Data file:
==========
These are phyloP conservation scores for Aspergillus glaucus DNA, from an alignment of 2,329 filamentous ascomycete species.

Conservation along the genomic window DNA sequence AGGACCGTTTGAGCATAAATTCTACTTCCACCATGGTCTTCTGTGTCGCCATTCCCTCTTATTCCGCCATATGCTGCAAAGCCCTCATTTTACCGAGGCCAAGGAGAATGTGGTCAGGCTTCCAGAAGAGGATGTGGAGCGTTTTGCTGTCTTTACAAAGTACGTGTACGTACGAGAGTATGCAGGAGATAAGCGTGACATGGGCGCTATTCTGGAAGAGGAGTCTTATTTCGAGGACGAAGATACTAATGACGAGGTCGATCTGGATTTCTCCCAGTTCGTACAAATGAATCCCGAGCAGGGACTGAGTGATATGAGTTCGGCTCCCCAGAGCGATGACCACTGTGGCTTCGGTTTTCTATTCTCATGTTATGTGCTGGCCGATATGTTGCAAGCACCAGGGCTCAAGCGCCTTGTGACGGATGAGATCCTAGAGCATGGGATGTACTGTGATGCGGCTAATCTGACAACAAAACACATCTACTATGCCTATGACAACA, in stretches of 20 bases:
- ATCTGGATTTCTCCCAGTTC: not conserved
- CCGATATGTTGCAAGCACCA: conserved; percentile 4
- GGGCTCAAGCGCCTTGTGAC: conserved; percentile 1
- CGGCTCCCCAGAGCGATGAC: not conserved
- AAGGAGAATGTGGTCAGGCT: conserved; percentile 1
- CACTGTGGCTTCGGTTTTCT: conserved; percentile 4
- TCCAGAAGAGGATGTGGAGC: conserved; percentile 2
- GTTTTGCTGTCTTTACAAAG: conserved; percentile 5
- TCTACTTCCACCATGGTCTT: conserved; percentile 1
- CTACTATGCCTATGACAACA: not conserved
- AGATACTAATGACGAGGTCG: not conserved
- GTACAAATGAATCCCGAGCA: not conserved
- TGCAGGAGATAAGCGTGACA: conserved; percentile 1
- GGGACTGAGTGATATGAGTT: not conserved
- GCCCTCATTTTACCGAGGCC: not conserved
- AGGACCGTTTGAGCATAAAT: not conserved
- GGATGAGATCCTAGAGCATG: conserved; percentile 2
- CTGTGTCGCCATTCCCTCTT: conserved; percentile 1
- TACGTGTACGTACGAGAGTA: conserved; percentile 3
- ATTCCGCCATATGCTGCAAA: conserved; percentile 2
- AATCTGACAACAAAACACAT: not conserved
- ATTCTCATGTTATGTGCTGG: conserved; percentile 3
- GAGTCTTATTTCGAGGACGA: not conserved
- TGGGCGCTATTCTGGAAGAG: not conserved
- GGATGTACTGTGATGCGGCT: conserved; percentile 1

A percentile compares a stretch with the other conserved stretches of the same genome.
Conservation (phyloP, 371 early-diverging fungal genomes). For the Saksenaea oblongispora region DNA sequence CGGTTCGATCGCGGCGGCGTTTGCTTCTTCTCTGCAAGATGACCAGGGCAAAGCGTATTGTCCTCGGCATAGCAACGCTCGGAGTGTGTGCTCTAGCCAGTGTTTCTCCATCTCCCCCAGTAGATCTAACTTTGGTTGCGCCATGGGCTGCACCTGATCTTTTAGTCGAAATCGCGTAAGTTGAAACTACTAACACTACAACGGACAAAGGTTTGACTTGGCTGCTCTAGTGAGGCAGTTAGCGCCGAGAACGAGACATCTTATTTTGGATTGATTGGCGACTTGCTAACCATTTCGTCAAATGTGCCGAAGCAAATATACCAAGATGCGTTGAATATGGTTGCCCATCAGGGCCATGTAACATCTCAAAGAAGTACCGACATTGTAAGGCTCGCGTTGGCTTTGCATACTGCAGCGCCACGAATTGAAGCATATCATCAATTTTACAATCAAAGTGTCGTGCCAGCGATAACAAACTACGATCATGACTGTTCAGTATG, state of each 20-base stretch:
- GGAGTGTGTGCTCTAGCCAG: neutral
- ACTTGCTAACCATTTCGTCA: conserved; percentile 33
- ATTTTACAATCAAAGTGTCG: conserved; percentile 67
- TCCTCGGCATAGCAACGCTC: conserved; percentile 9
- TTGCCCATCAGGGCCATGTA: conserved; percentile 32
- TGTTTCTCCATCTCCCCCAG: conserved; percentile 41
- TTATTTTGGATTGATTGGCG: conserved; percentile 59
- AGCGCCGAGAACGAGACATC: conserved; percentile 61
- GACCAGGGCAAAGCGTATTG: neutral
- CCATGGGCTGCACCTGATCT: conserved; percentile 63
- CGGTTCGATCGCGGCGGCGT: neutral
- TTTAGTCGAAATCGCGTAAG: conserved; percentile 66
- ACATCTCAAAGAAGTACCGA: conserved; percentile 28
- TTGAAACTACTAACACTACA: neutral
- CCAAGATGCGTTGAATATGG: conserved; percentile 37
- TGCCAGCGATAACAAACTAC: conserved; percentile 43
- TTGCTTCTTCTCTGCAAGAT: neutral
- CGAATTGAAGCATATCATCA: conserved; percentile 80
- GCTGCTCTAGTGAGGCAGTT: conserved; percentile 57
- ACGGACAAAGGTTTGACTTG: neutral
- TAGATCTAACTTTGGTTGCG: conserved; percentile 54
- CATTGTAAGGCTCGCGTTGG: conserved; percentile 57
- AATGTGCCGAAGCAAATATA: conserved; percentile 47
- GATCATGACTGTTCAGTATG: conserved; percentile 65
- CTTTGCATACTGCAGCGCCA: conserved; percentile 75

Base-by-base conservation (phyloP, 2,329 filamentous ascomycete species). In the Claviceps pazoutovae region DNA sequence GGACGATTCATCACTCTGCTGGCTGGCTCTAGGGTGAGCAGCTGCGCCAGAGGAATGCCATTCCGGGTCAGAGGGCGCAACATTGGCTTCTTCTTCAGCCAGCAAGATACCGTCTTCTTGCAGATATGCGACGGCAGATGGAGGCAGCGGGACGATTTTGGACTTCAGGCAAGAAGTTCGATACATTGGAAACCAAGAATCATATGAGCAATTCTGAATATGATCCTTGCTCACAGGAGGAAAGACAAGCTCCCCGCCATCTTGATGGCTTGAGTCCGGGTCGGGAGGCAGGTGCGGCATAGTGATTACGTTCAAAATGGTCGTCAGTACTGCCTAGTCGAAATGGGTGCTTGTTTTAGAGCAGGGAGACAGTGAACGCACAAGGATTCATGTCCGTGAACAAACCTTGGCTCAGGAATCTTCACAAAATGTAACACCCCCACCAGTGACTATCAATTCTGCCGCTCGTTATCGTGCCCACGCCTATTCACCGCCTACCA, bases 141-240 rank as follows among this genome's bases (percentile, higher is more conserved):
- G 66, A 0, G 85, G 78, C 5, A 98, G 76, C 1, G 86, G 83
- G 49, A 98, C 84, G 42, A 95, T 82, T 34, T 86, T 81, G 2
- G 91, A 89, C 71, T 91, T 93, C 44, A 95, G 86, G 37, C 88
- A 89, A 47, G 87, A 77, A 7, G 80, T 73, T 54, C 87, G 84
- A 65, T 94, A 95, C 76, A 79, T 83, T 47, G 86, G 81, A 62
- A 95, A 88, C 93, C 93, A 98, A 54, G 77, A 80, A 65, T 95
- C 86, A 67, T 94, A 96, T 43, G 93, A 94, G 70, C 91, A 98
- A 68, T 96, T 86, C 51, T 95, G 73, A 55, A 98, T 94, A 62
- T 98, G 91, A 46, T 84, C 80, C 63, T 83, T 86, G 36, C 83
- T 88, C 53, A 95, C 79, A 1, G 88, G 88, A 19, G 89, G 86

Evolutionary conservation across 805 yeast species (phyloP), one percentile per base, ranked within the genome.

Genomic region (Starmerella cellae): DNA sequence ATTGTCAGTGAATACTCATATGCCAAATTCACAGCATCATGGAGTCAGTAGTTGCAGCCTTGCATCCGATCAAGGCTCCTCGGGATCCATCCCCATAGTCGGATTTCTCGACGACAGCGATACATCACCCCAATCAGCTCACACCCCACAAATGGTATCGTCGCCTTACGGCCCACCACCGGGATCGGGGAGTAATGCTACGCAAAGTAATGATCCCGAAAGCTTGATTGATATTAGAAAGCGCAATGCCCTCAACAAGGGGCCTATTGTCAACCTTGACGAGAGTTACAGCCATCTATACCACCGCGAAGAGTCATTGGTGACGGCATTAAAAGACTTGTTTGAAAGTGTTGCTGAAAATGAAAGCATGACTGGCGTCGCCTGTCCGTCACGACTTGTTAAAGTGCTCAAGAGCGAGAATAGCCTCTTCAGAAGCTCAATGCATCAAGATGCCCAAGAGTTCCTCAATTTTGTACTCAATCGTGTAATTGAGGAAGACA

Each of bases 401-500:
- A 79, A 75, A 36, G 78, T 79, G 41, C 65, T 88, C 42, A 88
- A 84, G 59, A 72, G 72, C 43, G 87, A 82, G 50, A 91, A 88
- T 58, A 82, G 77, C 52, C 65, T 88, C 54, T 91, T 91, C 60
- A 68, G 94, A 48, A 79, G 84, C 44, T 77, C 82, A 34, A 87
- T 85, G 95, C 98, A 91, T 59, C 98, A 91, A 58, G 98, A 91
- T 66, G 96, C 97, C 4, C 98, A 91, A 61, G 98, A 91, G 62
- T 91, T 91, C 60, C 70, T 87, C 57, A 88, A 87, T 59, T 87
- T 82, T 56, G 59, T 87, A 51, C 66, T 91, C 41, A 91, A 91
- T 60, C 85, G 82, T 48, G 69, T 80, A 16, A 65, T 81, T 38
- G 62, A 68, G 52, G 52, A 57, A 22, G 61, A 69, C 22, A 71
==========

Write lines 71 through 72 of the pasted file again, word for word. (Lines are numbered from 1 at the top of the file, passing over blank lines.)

- T 58, A 82, G 77, C 52, C 65, T 88, C 54, T 91, T 91, C 60
- A 68, G 94, A 48, A 79, G 84, C 44, T 77, C 82, A 34, A 87